• 21. Specific Outputs from OpCons & CONOPS Ensure We Design the Right SYSTEM OpCon CONOPSDoDAFAV-1 AV-2 OV-1 OV-2 OV-3 OV-4 OV-5 OV-6c Copyright Solid Thinking March 2008. 21 All Rights Reserved.
  • 22. To Work Best With Engineers • Clearly show the end goal • Keep next two projects visible • Publicly show appreciation • Take time to ask questions and listen• Learn to think like they do (logical thought and the scientific method) – Analytical vs empirical investigations – Learn to analyze & question data Copyright STC March 2008. 22 All rights reserved.
  • 23. Disruptive Technology vs System Visby Corvette photo courtesy of Rote• Disruptive Technology: Write description of technology plus OpCon• Put Into Disruptive System: Write OpCon and then CONOPS – Implementation details may be unknown – Discuss spectra of possible implementations, carrying top 2-3 through CONOPS (esp scenarios) – “Fielded System” outline OK since past & present N/A Copyright Solid Thinking 2008 23 All Rights Reserved
  • 24. Be Evidence-Based in Judgment and Action• That which is measured can be tracked. And that which is tracked can be managed.• Three Common Types of Evidence Often Cited – Anecdotal: “I saw this happen once (twice, etc.) . . . ” • Useful for forming hypotheses • In medicine, “observational studies” – Analytical: “Looking at the data, this ought to . . .“ – Empirical: “Let’s build one and test it.” • Common at end of development programs (OT&E) • In medicine, called clinical trials, uncontrolled and controlled (gold standard is double-blind, placebo and required for human testing of meds) Copyright Solid Thinking 2010 24 All Rights Reserved
  • 25. . . . And Then Don’t Blindly Trust ANY Data (other peoples’ or your own) Question the Data• Used ALL of the available data Wide Applicability(or selected data set to support a • Human census datapreferred conclusion aka cherry- • Biological surveyspicked)? • Performance data for systems,• Conclusion is statistically components, devices, weapons,significant (or taken from too sensorssmall a data set)? • Claims for healthcare device or• Strongly supports a conclusion product effectiveness, applicability(but conclusion is just a little too • Comparisons of two things (watchpolitically convenient)? for subtle bias in choice of “things”• Biased in other ways? being juxtapositioned)• Ask “who benefits? Copyright Solid Thinking 2010 25 All Rights Reserved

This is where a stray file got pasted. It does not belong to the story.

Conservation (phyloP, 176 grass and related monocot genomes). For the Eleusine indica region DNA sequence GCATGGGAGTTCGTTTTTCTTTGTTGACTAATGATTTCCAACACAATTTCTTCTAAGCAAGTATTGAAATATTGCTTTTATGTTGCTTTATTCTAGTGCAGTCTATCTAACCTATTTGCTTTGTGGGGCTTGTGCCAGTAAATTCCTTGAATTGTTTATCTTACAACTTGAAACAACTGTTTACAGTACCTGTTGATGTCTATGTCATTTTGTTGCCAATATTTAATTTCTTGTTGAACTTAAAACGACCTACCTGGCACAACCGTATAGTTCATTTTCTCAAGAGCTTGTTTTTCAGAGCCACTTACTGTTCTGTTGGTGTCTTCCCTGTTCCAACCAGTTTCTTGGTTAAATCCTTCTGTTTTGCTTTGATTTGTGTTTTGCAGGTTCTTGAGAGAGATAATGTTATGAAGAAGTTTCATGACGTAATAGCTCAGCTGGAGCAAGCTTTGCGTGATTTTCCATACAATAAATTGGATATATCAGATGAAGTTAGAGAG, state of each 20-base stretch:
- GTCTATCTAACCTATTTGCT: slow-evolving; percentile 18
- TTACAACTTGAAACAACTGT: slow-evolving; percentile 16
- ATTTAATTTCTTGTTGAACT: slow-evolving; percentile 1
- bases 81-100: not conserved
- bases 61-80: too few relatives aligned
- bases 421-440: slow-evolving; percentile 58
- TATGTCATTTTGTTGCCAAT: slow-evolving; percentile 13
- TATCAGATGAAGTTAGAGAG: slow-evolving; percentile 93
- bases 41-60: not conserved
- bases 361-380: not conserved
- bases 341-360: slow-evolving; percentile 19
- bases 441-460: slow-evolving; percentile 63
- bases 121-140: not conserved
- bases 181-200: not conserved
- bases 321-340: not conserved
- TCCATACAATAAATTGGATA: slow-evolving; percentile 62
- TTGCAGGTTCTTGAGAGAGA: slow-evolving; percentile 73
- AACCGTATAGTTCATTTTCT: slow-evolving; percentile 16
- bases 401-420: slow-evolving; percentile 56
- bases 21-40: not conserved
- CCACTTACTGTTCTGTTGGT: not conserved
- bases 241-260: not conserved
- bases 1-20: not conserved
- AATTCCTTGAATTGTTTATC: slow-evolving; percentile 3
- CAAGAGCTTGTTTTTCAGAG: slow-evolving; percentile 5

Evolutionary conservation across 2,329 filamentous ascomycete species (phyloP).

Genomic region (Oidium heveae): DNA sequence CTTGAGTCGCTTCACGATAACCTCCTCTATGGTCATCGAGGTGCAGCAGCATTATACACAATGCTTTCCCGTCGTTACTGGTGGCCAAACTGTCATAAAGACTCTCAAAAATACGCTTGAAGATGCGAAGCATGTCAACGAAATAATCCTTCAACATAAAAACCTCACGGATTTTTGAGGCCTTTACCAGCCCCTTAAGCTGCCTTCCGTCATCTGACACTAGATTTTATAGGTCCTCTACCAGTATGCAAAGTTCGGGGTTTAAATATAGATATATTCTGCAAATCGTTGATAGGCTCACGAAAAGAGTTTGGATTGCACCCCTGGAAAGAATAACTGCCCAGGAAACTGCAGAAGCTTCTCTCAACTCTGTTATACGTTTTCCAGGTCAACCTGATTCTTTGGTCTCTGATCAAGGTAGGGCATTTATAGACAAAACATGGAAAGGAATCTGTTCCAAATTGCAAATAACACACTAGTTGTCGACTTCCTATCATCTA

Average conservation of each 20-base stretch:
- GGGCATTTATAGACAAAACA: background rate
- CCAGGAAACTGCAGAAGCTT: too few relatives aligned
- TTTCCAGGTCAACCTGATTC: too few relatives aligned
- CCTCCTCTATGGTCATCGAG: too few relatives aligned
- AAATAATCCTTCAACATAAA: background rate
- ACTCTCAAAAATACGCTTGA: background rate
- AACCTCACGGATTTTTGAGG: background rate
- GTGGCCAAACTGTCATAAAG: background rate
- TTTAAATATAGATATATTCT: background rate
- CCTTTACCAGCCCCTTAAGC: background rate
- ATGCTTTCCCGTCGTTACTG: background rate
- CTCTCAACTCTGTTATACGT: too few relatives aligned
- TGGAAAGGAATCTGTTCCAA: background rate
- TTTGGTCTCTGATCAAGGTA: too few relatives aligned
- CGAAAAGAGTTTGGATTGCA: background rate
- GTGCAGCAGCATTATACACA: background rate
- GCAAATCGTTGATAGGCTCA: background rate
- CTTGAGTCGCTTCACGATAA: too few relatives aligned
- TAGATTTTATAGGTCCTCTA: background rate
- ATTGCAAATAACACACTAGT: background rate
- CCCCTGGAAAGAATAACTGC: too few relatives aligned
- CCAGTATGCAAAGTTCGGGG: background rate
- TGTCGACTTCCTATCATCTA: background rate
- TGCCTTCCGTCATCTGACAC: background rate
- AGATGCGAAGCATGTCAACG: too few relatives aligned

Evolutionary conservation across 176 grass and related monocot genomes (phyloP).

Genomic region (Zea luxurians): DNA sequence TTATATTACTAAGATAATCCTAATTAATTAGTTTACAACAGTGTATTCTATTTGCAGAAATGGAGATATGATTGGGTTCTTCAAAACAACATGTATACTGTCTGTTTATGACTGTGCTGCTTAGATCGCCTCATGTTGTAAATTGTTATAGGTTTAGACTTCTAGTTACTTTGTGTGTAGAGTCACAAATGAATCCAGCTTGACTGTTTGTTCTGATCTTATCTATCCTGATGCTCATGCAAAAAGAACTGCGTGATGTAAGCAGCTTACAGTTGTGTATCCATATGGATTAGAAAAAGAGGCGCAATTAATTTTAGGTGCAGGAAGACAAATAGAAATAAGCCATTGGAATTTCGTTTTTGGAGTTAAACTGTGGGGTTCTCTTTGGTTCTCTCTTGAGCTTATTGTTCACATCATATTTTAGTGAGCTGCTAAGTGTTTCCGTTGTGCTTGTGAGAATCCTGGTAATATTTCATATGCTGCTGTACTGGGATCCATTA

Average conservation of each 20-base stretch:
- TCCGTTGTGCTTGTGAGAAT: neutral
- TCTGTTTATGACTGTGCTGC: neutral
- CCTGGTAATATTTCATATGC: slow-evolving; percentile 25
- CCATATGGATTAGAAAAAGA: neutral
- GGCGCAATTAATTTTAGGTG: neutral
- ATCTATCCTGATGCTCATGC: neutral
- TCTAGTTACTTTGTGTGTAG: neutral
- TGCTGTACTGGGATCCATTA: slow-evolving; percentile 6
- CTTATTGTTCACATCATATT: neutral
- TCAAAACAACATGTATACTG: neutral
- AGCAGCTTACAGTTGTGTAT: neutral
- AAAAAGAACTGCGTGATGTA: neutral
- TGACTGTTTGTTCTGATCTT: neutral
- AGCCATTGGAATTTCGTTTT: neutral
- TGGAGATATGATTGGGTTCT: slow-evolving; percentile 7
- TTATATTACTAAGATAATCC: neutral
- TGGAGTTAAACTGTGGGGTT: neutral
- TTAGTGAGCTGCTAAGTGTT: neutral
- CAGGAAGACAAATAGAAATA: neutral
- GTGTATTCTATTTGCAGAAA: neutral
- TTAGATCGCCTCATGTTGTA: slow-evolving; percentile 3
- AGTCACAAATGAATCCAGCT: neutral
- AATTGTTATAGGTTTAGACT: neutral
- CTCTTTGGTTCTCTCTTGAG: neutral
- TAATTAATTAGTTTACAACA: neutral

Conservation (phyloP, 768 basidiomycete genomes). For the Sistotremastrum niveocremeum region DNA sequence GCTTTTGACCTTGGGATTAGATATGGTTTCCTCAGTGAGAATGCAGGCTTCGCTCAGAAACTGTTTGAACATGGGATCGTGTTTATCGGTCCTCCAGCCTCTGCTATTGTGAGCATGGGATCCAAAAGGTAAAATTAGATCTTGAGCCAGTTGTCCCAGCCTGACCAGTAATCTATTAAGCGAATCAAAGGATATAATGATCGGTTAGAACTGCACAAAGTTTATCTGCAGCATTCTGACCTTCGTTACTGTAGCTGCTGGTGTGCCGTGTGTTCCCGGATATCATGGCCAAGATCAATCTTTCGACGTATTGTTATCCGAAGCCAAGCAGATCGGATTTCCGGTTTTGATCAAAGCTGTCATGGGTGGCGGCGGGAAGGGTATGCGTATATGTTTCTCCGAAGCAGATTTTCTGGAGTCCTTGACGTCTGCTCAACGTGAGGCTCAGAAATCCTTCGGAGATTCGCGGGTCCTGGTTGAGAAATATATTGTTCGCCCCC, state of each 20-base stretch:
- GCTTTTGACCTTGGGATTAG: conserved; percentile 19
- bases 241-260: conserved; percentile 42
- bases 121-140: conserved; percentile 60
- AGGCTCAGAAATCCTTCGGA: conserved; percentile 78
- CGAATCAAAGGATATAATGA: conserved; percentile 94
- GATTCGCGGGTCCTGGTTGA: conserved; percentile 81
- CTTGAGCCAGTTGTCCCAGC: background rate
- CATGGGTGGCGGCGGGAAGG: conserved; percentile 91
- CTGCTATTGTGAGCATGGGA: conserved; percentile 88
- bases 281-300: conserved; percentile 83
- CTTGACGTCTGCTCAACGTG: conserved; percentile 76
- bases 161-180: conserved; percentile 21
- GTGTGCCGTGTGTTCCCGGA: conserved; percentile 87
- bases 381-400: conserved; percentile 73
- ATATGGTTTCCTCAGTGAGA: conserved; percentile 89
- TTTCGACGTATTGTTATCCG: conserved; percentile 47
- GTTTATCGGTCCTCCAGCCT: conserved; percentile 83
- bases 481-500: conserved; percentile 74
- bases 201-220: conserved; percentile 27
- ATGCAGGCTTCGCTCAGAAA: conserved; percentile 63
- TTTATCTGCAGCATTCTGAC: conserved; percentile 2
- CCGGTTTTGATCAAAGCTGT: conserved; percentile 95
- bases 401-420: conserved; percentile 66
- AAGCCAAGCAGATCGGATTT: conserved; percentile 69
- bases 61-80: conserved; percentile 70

• 26. “Bullets Are In Fwd Half of A/C, So You Are FlyingThrough The Hail of Rounds: Slow Down To Be More Survivable” • Bullet holes WERE found mainly in fwd half of Phantoms • But not because “flying too fast through hail of bullets” • What were scientists missing? Copyright STC March 2008. 26 All rights reserved.
  • 27. Copyright STC March 2008. All rights reserved. Your Actions Are Determined by Client’s Interests Client’s Interest . . . Your Course of Action . . . • Set up a new organization Mandatory Progress Check • Get people to accept new with Client approach • Offer new system Build CONOPS w/ Formal Template • Host an exercise Build OpCon & Scenarios • Assess operational utility of a system – That is completely new Build CONOPS w/ – That already exists Fielded Template • Assess disruptive technology or Envision rapidly build a prototype Technology in a System Copyright Solid Thinking • Explore utility of a device, All Rights Reserved Build ConEmp & weapon, etc (not a system) Copyright STC March 2008. OpCon 27 All rights reserved.
  • 28. Copyright STC 2008. All rights reserved. Structured Dialogue With Operational Users Operating - - - especially with Hands-On Operators - - - Environment (to learn current concepts, ops scenarios, Existing New biases, lessons from exercises & ops, future needs, impressions of similar systems, etc.) System or Existing m&s m&S Component New M&s M&S Use Formal CONOPS Outline Modeling a new system: •If modeling a new system in either an existing or new operating environment OpCon CONOPS 5.3 & 5.5 expect a challenging modeling effort (shown as large “M”). • The greatest challenge arises when Modeling & Simulation (M&S) modeling a new system and simulatingNodes a new environment (large “M” and “S”) - - - Traditional Decision Points - - - 5.3 & 8.1 • Numbers refer to sections of Solid Thinking’s “Formal Joint/Coalition 1. What do we want from the M&S effort? CONOPS” Table of Contents 2. What real-world things are we examining with the M&S? • The contributions of the OpCon are 3. What systems/platforms should be modeled? shown on left side 4. At what fidelity? 4.1 5.3, 5.6, 5.9 6 5. What operational environment should be modeled? 6. What combination of systems/platforms is appropriate? 5.9 & 6.0 7. What operational scenario should be employed? 8. What combination of dependent and independent variables is best? 9. What roles should be scripted? 10. Does the M&S result make sense? Copyright STC March 2008. 28 All rights reserved.
  • 29. Empathic Design • Employed by Solid Thinking • Requires visits to operational units to observe hands- on use of systems • Involves careful observation of users, being mindful of Heisenberg Principal – Don’t let the observing influence the observed – Guarantee of confidentiality and anonymity – Disciplined & unobtrusive note takingDiscuss Combat User’s impressions of combat system Copyright STC March 2008. 29 All rights reserved.